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Coastal Commission intervened on behalf of nesting birds

Sea birds won out Thursday over a planned July 4 fireworks display at Gualala, a controversial event at the center of a dispute involving the California Coastal Commission.

An organizing committee announced it was canceling the display held on an offshore island to comply with a "cease-and-desist" order issued last week by the state commission.

But attorneys for a property rights group in Sacramento vowed Thursday to continue a legal challenge on behalf of the Gualala Festival Committee.

"The legal fight goes on against this abuse of power by the California Coastal Commission," said Graham Owen of the Pacific Legal Foundation.

The issue has divided residents of the coastal region, which straddles the Mendocino-Sonoma county line and includes The Sea Ranch development to the south.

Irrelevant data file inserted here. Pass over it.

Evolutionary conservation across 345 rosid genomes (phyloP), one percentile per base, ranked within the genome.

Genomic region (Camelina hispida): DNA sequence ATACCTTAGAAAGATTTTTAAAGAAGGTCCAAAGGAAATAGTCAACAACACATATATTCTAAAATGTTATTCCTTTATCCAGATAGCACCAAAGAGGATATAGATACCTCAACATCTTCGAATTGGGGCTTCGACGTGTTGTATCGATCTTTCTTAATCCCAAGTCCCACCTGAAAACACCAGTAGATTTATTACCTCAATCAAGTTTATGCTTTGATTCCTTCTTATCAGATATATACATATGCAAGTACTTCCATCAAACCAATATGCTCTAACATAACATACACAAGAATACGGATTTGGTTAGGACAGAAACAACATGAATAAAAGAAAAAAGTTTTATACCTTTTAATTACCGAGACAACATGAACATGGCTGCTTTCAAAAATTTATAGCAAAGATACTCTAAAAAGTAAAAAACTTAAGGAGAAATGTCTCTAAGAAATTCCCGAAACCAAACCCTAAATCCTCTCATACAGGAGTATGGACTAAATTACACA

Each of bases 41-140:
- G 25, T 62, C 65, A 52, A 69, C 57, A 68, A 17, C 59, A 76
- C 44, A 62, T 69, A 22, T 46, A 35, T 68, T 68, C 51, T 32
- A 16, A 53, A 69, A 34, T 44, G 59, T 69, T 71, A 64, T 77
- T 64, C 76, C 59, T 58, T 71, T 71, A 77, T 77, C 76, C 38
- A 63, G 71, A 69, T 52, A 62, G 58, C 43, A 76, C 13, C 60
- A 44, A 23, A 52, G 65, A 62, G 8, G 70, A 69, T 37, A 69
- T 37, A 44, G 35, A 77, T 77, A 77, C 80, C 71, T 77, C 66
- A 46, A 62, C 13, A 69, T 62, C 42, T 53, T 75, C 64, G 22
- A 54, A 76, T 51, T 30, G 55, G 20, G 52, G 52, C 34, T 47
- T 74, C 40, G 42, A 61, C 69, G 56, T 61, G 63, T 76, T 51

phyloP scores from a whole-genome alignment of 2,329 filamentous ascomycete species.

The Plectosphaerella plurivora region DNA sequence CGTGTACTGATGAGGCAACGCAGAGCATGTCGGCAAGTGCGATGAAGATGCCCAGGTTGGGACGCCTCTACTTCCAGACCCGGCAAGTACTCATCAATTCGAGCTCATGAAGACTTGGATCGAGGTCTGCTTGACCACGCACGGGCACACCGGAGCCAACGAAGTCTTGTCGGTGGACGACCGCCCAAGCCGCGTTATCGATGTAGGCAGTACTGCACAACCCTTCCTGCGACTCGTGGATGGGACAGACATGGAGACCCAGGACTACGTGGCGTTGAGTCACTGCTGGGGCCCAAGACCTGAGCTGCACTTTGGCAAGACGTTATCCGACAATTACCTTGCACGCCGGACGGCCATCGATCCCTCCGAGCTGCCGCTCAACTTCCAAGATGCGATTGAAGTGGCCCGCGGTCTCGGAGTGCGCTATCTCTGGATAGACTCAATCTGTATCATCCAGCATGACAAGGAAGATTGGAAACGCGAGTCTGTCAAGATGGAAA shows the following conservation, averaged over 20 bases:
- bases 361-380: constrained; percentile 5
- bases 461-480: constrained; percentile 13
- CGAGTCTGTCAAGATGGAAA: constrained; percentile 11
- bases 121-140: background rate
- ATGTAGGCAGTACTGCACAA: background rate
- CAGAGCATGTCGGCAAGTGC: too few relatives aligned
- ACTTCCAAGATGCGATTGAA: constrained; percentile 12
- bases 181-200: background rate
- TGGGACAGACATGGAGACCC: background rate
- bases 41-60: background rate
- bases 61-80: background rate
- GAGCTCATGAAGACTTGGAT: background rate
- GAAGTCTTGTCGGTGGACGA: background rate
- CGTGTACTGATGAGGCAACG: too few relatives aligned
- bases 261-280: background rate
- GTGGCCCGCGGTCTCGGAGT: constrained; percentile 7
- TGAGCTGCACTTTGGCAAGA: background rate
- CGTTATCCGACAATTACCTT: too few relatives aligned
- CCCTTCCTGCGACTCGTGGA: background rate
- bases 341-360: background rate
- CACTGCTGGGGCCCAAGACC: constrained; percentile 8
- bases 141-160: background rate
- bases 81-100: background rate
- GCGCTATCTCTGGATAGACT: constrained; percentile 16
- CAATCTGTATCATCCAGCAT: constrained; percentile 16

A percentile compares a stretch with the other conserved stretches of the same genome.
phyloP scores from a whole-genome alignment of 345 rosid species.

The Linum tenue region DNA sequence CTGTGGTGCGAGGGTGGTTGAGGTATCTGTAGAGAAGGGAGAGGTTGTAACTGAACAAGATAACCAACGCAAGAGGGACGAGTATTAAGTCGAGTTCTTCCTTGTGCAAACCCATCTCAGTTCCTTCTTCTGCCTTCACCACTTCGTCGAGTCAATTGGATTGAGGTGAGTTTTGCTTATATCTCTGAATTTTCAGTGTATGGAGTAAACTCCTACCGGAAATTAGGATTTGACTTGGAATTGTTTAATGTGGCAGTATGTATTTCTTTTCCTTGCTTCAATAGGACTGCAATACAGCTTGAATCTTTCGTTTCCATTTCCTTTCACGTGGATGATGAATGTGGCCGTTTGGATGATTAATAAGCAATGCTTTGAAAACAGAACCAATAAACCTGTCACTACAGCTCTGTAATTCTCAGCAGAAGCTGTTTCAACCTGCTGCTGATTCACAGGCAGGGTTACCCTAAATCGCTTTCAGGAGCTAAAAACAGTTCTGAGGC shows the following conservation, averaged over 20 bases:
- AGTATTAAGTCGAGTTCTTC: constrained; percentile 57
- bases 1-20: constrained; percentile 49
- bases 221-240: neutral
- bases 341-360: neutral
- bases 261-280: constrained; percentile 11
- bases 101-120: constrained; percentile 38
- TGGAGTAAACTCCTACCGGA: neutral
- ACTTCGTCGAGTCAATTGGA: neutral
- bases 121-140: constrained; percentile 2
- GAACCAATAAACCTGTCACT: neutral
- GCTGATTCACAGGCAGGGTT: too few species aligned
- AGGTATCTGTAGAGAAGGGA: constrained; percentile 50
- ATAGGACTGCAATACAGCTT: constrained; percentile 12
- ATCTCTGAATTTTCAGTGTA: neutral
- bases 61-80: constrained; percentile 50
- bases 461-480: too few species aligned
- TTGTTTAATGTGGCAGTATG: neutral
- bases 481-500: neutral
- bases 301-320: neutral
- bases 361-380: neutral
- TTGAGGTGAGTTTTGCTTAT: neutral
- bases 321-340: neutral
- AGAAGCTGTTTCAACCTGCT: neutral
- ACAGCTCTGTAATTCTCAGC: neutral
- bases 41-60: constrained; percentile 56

Owen said he joined the Gualala committee's struggle to win a state permit because the Coastal Commission's actions threaten "annual holiday celebrations up and down the California coast."

A Mendocino County judge on Wednesday refused to grant an emergency stay of the state order.

Critics of the fireworks display praised the state commission for putting wildlife concerns ahead of pyrotechnics.

Commissioners at a meeting last week in Santa Rosa denied a state permit, fearing the boom of the Independence Day celebration likely would disturb hundreds of birds nesting on nearby Gualala Point Island, a protected refuge. The state panel was swayed in part by a federal study that concluded last year's fireworks display affected the birds.

Coast resident Frank Drouillard in a Web posting said the sounds were so loud last year that they "sounded like someone shooting a shotgun 50 yards away."


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